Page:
Orrin Pilkey.

What work do you do?

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I am a retired professor in the Nicholas School of the Environment at Duke and am still actively engaged in research and writing. The North Carolina Coastal Federation is the only environmental organization I belong to because I want to make sure my views bear the stamp of science; I don’t want to be written off as an environmentalist.

What are you working on at the moment?

Trying to preserve our ocean beaches for future generations of people as well as for the flora and fauna that depend on them. We must devise ways to stop development along our ocean beaches.

A few years ago, I co-authored A Celebration of the World’s Barrier Islands with artist Mary Edna Fraser, who used beautiful batik images to show barrier islands as seen from the air — a unique combination of science and art. We are currently working on a similar book about river deltas.

What long and winding road led you to this point in your career?

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Photo: iStockphoto

I was once a deep-sea sedimentologist, spending at least a month per year at sea on research vessels, specializing in the study of abyssal plains on open-ocean floors. In 1969, I went to Waveland, Miss., to help my parents clean out their house after Hurricane Camille and was astounded and fascinated at the power of the sea. I then wrote a rather elementary book about coastal hazards (with my father, an engineer) called How to Live With an Island, which sold for $1.50 and was three-eighths of an inch thick. It was a huge hit. All kinds of people asked permission to quote it. The public never once asked me a single question about abyssal plains. I had found a niche, and I was hooked on the coast. I’ve subsequently authored numerous books on the coast and edited a series called Living With the Shore.

Where were you born? Where do you live now?

I was born in Manhattan and grew up in Washington state, where my father was an engineer on the Hanford Nuclear Project. I now live in Hillsborough, N.C.

What has been the worst moment in your professional life to date?

Twenty-five years ago, when I began speaking and writing about seawalls and how they destroy beaches, I was shocked at the tenor of the response to this idea both from professional engineers and from developers and politicians. The attacks on me were often quite personal, and letters damning me were written to my university president and to the papers. As a scientist, I was unaccustomed to such personal attacks.

Now, I consider such reactions to be a badge of honor and a measure of effectiveness, but it took some time to get to this point. When the Folly Beach, S.C., town board drafted a proclamation pronouncing me a “persona non grata” in their town, I proudly displayed it on my wall.

What’s been the best?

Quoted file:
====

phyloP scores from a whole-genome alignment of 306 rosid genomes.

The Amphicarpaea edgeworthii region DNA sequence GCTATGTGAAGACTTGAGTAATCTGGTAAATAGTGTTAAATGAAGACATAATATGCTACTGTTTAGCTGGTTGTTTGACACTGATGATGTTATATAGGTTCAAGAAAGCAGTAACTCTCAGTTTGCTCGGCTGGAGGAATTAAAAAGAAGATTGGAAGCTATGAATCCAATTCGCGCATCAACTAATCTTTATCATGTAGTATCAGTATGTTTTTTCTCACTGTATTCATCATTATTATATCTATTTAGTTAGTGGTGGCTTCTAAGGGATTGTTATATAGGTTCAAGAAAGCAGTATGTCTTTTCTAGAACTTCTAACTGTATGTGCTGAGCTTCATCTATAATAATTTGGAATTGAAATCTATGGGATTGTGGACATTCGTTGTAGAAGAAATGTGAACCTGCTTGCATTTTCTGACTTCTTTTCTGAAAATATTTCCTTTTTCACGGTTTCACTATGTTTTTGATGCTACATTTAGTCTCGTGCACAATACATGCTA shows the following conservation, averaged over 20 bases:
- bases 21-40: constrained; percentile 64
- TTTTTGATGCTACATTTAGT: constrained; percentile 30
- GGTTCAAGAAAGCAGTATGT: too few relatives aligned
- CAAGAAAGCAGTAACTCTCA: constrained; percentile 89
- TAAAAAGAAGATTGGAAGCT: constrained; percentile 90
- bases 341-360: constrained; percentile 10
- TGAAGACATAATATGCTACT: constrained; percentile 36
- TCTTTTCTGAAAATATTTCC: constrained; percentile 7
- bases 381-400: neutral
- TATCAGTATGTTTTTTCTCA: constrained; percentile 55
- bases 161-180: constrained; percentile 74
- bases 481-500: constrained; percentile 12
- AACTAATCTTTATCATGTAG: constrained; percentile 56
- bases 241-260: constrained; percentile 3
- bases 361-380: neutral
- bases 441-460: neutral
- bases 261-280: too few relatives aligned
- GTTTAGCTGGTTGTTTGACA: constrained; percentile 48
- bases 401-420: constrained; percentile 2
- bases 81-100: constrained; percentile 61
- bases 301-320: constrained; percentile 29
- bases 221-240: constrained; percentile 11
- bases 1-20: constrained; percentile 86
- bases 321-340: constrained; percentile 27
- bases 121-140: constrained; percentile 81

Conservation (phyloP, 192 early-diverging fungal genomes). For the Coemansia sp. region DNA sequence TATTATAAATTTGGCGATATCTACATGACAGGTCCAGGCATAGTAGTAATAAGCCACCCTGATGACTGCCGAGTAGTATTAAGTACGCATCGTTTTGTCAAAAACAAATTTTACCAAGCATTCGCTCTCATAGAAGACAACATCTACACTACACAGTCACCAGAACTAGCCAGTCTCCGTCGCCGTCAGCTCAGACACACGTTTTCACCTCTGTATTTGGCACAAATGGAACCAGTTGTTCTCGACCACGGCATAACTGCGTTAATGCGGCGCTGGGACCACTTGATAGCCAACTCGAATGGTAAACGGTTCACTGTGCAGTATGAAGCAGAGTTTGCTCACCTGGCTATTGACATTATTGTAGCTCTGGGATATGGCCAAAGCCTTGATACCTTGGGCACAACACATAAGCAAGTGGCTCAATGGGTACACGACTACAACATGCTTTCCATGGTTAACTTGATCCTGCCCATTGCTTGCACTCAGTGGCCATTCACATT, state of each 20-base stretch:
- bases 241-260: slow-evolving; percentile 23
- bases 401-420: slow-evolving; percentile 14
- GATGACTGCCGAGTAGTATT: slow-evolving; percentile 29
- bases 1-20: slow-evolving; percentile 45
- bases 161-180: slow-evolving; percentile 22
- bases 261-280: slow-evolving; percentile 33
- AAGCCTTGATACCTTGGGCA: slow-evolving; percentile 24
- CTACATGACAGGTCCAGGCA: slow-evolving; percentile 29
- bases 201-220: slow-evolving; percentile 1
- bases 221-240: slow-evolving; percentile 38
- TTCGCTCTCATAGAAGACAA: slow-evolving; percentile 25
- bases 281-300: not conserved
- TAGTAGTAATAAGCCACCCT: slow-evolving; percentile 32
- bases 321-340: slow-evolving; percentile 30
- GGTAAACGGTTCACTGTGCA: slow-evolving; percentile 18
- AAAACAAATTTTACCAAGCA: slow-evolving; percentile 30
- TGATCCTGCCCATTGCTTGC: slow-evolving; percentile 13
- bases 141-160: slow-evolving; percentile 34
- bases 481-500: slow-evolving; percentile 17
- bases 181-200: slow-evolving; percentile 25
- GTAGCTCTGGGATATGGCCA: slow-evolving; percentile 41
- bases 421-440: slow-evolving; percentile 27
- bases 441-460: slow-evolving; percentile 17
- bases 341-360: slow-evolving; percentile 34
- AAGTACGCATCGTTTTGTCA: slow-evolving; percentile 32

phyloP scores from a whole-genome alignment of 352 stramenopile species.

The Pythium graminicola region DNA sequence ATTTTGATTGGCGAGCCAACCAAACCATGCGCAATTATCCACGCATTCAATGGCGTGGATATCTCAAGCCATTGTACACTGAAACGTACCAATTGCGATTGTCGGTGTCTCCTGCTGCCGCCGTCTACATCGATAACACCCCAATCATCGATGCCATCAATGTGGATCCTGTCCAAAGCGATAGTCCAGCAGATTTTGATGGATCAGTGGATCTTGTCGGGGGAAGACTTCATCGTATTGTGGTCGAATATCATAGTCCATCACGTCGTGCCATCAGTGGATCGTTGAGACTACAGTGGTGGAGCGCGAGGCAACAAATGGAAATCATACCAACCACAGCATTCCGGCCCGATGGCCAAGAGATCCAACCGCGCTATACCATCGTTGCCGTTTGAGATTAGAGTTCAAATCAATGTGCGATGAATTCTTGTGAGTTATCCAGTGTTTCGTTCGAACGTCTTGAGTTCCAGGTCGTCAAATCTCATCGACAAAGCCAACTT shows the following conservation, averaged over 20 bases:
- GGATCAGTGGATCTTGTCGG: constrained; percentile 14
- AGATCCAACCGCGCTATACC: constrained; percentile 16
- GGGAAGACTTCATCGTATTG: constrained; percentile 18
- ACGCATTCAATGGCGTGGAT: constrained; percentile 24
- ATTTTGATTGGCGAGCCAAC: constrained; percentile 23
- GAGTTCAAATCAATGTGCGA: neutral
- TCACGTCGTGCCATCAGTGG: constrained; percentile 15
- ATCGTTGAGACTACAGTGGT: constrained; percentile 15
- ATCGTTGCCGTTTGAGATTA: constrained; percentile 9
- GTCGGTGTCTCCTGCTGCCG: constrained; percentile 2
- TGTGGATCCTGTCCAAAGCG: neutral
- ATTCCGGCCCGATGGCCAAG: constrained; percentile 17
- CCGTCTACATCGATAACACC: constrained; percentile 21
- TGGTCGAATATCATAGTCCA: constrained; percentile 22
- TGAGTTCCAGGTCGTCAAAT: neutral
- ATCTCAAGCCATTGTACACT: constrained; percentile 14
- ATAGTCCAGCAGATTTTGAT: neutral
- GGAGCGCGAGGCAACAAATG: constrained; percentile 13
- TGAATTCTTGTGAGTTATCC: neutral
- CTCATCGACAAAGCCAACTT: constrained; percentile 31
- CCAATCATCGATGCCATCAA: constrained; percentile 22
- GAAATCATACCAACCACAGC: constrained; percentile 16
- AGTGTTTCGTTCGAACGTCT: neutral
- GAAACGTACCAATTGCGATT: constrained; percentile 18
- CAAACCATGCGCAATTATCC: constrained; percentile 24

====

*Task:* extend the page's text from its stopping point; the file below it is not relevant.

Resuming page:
I spent two decades fighting the Army Corps of Engineers over their proposed installation of jetties at Oregon Inlet, N.C., a gigantic project that would result in significant down-shore erosion if allowed to be built. At one point, it looked as if they were on the verge of winning based on a very favorable prediction of fish catch. I was really down for a while, until we discovered, in the fine print, that they had figured that fish would be brought from as far as New England all the way to Oregon Inlet! I went from a depression to being overjoyed. The Corps is rarely defeated in the long run, but this made them (once again) go back to the drawing board.

What environmental offense has infuriated you the most?

I am most infuriated by the destruction of New Orleans at the hands of the ever-dishonest and ever-incompetent U.S. Army Corps of Engineers. We as a society have focused on the problems of inept recovery, but we should also focus on the root cause of the flooding: our greatest engineering disaster ever. The Corps, which runs rampant over the environment in so many ways, has finally fouled up in a huge and very visible way. They caused the flooding through a century and a half of orchestrating environmentally destructive policies on the Mississippi and Missouri rivers, leading to marsh loss on the Mississippi Delta, and then compounded the problem by building inadequate levees.

Who is your environmental hero?

Rachel Carson.

What’s your environmental vice?

Using too much gasoline.

How do you spend your free time?

I spend a great deal of time cutting up the many trees on my property that were brought down during Hurricane Fran in 1996 or were weakened by Fran and came down in the ensuing years. I’m also building a curving stone wall with rocks gathered from my land.

Read any good books lately?

I just read Woody, Cisco, and Me by Jim Longhi, a memoir of life in the Merchant Marines during World War II written by a colleague of Woody Guthrie and Cisco Houston, and Don’t Let’s Go to the Dogs Tonight, a memoir of an African childhood by Alexandra Fuller.

What’s your favorite meal?